Positive economic conditions in the UK, including a stronger pound, could fuel a rise in overseas property purchases in 2014. However, buyers should realise that real bargains in the Eurozone are getting harder to find as European markets hint at stabilisation, said The Overseas Guides Company in January.
The UK's strengthening economy and bullish housing market should this year give more British people the confidence to invest in holiday homes in Europe, where property markets are behind the UK in terms of recovery.
“Scandinavians were prominent buyers in the Mediterranean in 2013, thanks largely to the economic buoyancy and strong currencies of their countries giving them serious buying power,” said Richard Way, Editor at The Overseas Guides Company. “It's the turn of the British buyer to return to the overseas market in force – especially as the pound is expected to maintain and possibly gain value in coming months against the euro.”
While average property prices in expat hot spots such as Spain, Portugal and France remain below the peak of 2007, there are signs that prices are levelling out and even rising in some of the more desirable resorts. The Overseas Guides Company looks at key markets in more detail:
Average property prices are expected to bottom out in Spain this year, but don't expect growth to necessarily follow, as Spain's depressed economy and oversupply of housing stock will hinder any upward pressure.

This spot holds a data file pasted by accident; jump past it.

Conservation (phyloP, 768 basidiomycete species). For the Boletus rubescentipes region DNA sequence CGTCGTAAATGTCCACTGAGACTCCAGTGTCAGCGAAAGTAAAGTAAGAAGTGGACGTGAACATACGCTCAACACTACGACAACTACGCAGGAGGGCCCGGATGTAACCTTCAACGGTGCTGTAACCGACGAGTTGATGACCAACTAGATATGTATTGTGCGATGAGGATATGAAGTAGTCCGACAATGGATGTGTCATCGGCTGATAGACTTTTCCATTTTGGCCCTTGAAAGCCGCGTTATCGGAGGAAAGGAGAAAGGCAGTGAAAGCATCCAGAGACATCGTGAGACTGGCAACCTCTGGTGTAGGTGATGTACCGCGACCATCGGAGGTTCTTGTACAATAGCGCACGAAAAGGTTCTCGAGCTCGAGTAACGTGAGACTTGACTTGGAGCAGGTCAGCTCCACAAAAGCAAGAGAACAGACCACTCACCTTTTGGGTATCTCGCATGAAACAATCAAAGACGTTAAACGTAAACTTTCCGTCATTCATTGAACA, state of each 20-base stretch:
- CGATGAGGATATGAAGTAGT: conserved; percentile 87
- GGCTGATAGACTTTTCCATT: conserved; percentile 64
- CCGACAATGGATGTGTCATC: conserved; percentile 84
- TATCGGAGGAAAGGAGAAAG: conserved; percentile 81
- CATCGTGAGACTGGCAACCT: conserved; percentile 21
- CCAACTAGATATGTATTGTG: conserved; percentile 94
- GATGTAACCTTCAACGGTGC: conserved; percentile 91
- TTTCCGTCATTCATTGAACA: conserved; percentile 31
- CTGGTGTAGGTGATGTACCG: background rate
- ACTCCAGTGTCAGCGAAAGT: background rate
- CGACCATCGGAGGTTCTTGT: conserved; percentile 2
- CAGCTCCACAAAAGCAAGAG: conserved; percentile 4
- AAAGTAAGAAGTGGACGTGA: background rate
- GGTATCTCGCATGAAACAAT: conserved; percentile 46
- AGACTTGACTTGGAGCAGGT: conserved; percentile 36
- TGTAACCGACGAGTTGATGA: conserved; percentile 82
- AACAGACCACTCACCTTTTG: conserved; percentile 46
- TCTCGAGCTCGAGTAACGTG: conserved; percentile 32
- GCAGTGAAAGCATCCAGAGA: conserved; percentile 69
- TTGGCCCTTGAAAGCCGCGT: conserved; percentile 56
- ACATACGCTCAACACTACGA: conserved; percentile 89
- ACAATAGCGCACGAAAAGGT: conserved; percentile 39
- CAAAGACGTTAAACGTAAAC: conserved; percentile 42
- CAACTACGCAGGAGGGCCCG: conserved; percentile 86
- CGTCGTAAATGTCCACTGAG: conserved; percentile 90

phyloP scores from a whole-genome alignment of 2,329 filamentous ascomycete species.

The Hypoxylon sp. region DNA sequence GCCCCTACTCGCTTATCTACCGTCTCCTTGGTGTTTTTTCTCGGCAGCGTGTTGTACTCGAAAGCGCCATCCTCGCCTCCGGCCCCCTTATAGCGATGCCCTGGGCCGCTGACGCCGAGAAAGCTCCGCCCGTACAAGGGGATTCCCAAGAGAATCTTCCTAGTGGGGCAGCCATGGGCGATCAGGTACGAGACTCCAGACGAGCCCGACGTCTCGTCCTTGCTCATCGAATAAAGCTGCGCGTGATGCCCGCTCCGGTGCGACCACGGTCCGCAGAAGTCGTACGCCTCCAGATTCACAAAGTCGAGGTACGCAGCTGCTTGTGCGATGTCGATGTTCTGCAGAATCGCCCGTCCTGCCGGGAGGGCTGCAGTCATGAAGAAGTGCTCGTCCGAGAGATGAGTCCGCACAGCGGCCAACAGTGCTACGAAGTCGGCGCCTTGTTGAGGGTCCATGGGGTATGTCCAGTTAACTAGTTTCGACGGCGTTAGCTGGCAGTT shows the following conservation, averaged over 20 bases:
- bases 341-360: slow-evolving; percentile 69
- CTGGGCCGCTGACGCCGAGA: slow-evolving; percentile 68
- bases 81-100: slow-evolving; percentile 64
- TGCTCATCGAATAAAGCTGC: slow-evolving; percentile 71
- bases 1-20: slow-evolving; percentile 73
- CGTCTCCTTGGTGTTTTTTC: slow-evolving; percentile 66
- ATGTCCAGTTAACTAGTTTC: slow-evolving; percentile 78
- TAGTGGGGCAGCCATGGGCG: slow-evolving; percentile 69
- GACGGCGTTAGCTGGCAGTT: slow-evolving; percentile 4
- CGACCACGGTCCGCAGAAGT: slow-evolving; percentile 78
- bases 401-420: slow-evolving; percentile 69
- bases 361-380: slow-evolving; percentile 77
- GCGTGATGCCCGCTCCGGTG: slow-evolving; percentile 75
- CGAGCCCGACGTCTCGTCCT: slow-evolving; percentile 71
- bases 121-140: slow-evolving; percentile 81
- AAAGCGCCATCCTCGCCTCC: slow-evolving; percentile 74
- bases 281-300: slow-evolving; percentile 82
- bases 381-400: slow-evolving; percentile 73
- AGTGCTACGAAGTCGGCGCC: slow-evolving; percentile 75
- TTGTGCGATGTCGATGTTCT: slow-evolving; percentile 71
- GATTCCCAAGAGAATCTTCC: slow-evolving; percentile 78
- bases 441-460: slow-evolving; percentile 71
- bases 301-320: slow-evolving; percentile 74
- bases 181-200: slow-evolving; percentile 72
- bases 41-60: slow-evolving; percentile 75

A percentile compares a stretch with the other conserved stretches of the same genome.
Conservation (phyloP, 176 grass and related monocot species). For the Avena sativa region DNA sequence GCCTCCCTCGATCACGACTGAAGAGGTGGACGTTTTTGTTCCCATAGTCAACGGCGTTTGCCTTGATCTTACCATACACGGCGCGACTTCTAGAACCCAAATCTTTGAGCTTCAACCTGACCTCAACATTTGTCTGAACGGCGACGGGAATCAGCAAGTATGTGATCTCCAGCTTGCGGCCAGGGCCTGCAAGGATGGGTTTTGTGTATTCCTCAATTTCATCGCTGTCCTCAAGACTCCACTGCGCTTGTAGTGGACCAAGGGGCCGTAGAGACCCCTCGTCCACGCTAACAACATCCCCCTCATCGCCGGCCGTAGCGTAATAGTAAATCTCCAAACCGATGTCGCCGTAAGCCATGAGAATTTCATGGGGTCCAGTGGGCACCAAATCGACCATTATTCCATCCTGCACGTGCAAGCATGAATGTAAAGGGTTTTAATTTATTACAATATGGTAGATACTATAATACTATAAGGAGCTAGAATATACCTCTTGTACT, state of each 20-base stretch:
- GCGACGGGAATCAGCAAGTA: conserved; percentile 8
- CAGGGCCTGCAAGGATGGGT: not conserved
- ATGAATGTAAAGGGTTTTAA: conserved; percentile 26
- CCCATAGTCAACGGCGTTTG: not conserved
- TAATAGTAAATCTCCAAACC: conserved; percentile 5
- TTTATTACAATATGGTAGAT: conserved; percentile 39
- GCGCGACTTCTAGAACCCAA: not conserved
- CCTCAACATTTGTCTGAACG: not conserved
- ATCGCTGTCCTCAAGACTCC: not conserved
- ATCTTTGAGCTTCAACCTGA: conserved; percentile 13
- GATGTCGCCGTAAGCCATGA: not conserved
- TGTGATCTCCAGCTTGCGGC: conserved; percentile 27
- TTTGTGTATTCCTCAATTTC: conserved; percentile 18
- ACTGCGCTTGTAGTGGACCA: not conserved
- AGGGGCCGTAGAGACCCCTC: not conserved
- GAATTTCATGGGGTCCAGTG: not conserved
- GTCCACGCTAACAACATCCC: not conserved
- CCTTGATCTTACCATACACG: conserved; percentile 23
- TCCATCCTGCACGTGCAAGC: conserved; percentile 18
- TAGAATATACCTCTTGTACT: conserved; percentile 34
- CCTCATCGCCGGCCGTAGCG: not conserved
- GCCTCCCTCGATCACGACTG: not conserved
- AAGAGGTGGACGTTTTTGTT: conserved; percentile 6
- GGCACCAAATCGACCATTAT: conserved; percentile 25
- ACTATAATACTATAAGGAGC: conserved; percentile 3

That said, in the most sought-after areas of the Costa del Sol, Costa Blanca, Murcia, Costa Brava and Mallorca, prices have already stopped falling and in some cases are rising year-on-year. Buyers should have realistic expectations and recognise that market conditions have been built into many prices, so there is little point expecting to have an offer that is, for example, 30 percent below the asking price accepted on a prime property.
Researching the local market remains as important as ever in 2014. In the resale market there are now examples of repossessions being more expensive than comparable properties being sold by private vendors. This is down to banks being able to offer attractive mortgages with their properties, countering the negative perception of higher prices – but of course, for cash buyers this is irrelevant.
The Portuguese property market has seen stabilisation since the second half of 2013. This is thanks in part to a lack of new-build property, particularly in key Algarve resorts such as Albufeira and Vilamoura coming to market, the effect being a rise in demand. In addition to this, Portuguese banks are beginning to offer more financing options with repossessed property to non-resident buyers, whereas in recent years this has been limited. In the higher end of the market, interest from non-EU buyers should continue to increase as awareness of the Golden Visa grows.
France's implementation of a punishing new tax on wealthy residents might have grabbed the headlines, but in actual fact, the new rules shouldn't affect or deter the average expat retiree or second homeowner there. Value for money resale properties are still in abundance in France, with the South-West and Languedoc being favourite areas – and expected to continue to be in 2014.
With the Turkish lira hovering around record lows against the pound, the cost of living in Turkey has become especially good value for British expats and homeowners, making it an attractive destination. Meanwhile, the country has been tipped as a future global economic powerhouse – along with Mexico, Indonesia and Nigeria, together making the 'MINT' nations. Turkey arguably offers more exciting investment potential than other more established Mediterranean destinations.